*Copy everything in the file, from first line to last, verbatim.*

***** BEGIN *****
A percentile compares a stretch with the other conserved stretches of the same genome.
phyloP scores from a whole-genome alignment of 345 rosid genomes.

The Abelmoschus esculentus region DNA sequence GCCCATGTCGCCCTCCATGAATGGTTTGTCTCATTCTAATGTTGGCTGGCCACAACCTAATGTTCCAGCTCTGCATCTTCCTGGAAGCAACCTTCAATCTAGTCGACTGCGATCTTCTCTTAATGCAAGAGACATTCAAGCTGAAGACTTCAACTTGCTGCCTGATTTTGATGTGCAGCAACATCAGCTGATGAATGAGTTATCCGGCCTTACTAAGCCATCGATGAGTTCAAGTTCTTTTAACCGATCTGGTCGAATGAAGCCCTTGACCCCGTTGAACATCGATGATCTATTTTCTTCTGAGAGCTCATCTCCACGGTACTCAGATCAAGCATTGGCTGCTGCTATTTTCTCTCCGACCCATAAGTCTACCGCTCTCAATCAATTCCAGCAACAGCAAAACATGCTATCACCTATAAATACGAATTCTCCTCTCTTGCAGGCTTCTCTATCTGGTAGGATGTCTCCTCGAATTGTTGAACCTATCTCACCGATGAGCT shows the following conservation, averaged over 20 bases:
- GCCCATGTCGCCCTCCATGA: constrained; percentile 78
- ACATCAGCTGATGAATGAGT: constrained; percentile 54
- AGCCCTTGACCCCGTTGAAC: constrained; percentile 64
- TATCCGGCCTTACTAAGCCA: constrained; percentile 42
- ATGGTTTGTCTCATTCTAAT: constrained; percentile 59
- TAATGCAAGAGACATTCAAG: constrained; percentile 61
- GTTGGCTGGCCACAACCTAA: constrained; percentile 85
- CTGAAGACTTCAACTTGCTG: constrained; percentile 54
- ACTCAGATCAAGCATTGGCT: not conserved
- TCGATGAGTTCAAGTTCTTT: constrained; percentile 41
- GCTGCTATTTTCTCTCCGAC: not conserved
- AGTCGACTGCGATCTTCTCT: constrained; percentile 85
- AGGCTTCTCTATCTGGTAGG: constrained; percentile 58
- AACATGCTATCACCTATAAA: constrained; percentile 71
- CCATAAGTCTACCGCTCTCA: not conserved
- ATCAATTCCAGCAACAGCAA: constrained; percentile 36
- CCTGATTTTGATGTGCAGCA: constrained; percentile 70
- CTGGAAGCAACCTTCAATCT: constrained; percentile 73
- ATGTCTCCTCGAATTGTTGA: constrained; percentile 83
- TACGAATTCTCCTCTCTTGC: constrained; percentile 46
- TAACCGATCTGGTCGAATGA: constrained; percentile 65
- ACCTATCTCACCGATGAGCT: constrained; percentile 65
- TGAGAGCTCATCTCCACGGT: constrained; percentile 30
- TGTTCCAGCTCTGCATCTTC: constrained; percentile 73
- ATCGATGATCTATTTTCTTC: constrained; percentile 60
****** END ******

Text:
A percentile compares a stretch with the other conserved stretches of the same genome.
phyloP scores from a whole-genome alignment of 345 rosid genomes.

The Abelmoschus esculentus region DNA sequence GCCCATGTCGCCCTCCATGAATGGTTTGTCTCATTCTAATGTTGGCTGGCCACAACCTAATGTTCCAGCTCTGCATCTTCCTGGAAGCAACCTTCAATCTAGTCGACTGCGATCTTCTCTTAATGCAAGAGACATTCAAGCTGAAGACTTCAACTTGCTGCCTGATTTTGATGTGCAGCAACATCAGCTGATGAATGAGTTATCCGGCCTTACTAAGCCATCGATGAGTTCAAGTTCTTTTAACCGATCTGGTCGAATGAAGCCCTTGACCCCGTTGAACATCGATGATCTATTTTCTTCTGAGAGCTCATCTCCACGGTACTCAGATCAAGCATTGGCTGCTGCTATTTTCTCTCCGACCCATAAGTCTACCGCTCTCAATCAATTCCAGCAACAGCAAAACATGCTATCACCTATAAATACGAATTCTCCTCTCTTGCAGGCTTCTCTATCTGGTAGGATGTCTCCTCGAATTGTTGAACCTATCTCACCGATGAGCT shows the following conservation, averaged over 20 bases:
- GCCCATGTCGCCCTCCATGA: constrained; percentile 78
- ACATCAGCTGATGAATGAGT: constrained; percentile 54
- AGCCCTTGACCCCGTTGAAC: constrained; percentile 64
- TATCCGGCCTTACTAAGCCA: constrained; percentile 42
- ATGGTTTGTCTCATTCTAAT: constrained; percentile 59
- TAATGCAAGAGACATTCAAG: constrained; percentile 61
- GTTGGCTGGCCACAACCTAA: constrained; percentile 85
- CTGAAGACTTCAACTTGCTG: constrained; percentile 54
- ACTCAGATCAAGCATTGGCT: not conserved
- TCGATGAGTTCAAGTTCTTT: constrained; percentile 41
- GCTGCTATTTTCTCTCCGAC: not conserved
- AGTCGACTGCGATCTTCTCT: constrained; percentile 85
- AGGCTTCTCTATCTGGTAGG: constrained; percentile 58
- AACATGCTATCACCTATAAA: constrained; percentile 71
- CCATAAGTCTACCGCTCTCA: not conserved
- ATCAATTCCAGCAACAGCAA: constrained; percentile 36
- CCTGATTTTGATGTGCAGCA: constrained; percentile 70
- CTGGAAGCAACCTTCAATCT: constrained; percentile 73
- ATGTCTCCTCGAATTGTTGA: constrained; percentile 83
- TACGAATTCTCCTCTCTTGC: constrained; percentile 46
- TAACCGATCTGGTCGAATGA: constrained; percentile 65
- ACCTATCTCACCGATGAGCT: constrained; percentile 65
- TGAGAGCTCATCTCCACGGT: constrained; percentile 30
- TGTTCCAGCTCTGCATCTTC: constrained; percentile 73
- ATCGATGATCTATTTTCTTC: constrained; percentile 60